4. All Their Interactions: Symbiotic Relationships
In mutualism, two species interact in a way that is beneficial to both. An example is cleaner fish found around coral reefs - where a small fish eats food debris, dead skin, and parasites off of a larger fish, including within their mouths and between their teeth. The small fish gets food while the larger fish gets healthcare.
Commensalism is where one species benefits from associating with another, but neither helps nor harms the other. For example: birds that follow large grazing mammals in a grassland, which stir up insects as they move about, which the birds then eat.
Parasite species benefit from associating with another species while actively harming them, but without (intentionally) killing them. For example, tapeworms live inside the digestive tract of vertebrates, absorbing some of the nutrients from food that the vertebrate eats. Mosquitoes and fleas ingest blood from mammals and birds. Cuckoos and cowbirds lay their eggs in the nests of other bird species, often displacing the chicks of the other species in the process.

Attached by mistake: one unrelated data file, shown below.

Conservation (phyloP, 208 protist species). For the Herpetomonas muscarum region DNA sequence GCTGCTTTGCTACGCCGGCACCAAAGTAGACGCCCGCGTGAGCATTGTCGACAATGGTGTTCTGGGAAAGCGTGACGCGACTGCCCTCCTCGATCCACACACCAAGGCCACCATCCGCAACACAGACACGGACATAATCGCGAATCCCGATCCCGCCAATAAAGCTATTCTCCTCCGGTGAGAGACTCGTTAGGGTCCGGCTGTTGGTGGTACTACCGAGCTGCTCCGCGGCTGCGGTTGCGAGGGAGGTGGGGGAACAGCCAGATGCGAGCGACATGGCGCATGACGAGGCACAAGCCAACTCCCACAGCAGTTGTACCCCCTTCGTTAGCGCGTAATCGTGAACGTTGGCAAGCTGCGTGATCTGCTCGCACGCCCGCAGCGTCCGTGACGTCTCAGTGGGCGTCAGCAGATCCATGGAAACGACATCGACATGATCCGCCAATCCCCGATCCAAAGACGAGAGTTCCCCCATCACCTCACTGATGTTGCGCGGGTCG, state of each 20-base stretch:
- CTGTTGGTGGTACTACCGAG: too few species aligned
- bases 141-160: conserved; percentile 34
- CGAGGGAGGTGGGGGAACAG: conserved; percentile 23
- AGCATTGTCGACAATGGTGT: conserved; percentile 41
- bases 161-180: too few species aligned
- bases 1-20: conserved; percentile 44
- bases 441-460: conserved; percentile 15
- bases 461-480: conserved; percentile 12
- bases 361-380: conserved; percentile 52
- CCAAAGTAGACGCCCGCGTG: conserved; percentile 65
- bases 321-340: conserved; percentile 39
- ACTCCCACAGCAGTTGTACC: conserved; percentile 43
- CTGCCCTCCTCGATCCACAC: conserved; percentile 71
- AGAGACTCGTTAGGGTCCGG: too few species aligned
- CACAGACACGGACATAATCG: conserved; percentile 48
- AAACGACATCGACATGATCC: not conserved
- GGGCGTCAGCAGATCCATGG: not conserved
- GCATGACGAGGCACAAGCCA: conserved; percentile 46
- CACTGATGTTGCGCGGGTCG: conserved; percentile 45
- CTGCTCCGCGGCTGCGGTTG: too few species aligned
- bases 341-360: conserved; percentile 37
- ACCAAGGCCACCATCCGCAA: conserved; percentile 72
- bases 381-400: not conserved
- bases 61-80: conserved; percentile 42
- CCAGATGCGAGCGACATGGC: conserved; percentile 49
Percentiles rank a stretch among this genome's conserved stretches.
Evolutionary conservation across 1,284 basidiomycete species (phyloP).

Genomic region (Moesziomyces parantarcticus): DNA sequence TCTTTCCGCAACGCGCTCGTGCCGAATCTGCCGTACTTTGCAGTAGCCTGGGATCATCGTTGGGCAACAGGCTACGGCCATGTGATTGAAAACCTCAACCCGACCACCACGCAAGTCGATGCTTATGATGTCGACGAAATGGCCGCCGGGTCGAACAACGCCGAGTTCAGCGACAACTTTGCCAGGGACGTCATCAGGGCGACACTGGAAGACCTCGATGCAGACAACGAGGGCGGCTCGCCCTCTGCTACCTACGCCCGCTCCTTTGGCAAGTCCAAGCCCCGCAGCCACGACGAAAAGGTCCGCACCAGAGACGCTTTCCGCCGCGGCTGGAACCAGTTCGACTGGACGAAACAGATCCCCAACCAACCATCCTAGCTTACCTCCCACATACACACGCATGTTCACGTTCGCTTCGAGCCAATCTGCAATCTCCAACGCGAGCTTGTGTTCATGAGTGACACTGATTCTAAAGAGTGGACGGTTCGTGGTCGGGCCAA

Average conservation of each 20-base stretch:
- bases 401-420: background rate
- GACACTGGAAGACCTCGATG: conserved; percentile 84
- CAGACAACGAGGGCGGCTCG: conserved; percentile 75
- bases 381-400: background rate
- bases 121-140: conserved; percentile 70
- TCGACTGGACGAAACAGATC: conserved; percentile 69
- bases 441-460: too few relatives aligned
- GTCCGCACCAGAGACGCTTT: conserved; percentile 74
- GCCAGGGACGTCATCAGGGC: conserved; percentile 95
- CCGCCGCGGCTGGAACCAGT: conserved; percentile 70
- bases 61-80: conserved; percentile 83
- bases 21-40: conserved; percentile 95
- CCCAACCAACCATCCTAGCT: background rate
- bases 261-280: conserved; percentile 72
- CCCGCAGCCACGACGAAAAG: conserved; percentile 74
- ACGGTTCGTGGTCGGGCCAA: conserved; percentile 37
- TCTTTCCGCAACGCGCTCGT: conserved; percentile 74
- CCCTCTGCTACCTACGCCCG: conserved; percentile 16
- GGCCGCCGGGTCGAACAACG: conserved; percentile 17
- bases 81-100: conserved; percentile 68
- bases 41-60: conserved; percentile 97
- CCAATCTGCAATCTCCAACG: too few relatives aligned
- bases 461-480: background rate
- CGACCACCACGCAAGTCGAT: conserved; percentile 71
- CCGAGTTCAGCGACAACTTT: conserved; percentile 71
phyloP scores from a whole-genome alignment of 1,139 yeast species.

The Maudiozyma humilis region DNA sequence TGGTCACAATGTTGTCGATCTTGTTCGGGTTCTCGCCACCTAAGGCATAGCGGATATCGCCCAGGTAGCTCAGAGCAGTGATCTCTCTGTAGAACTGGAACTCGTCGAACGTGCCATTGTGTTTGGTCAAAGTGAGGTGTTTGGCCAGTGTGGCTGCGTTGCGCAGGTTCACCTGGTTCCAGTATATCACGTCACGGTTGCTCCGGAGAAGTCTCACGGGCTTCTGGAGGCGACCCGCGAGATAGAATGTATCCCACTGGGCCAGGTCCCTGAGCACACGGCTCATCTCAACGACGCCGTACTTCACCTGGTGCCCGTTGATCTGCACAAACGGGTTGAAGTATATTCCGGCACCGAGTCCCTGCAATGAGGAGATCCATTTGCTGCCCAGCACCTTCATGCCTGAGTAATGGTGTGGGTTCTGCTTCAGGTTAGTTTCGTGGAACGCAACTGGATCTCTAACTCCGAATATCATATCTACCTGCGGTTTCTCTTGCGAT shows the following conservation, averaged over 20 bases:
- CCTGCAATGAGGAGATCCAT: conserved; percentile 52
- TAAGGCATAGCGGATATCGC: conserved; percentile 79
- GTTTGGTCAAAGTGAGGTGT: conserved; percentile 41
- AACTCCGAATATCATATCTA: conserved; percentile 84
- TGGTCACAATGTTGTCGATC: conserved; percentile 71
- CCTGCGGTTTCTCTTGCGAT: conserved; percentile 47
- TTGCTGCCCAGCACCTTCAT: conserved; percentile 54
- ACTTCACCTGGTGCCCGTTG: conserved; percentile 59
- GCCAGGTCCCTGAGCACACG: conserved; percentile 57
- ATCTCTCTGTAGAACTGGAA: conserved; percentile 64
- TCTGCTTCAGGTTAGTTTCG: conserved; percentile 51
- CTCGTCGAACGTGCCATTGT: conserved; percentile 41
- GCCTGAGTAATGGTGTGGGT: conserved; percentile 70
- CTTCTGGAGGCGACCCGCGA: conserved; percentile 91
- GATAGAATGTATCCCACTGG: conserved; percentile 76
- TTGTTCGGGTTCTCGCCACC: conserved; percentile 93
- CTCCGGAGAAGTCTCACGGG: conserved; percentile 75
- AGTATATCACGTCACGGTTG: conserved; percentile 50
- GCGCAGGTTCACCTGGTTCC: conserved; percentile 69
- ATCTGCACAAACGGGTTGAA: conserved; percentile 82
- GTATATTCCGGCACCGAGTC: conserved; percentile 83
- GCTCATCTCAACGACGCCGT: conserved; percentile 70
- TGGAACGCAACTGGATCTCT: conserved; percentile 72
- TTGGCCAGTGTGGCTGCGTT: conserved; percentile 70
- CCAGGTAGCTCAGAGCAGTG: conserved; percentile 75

Finally, one species can invade (or infect) the body of another to cause disease. The infecting species can be a parasite if it's some sort of multicellular eukaryote, but is called a pathogen if it's a bacterium, virus, or fungus.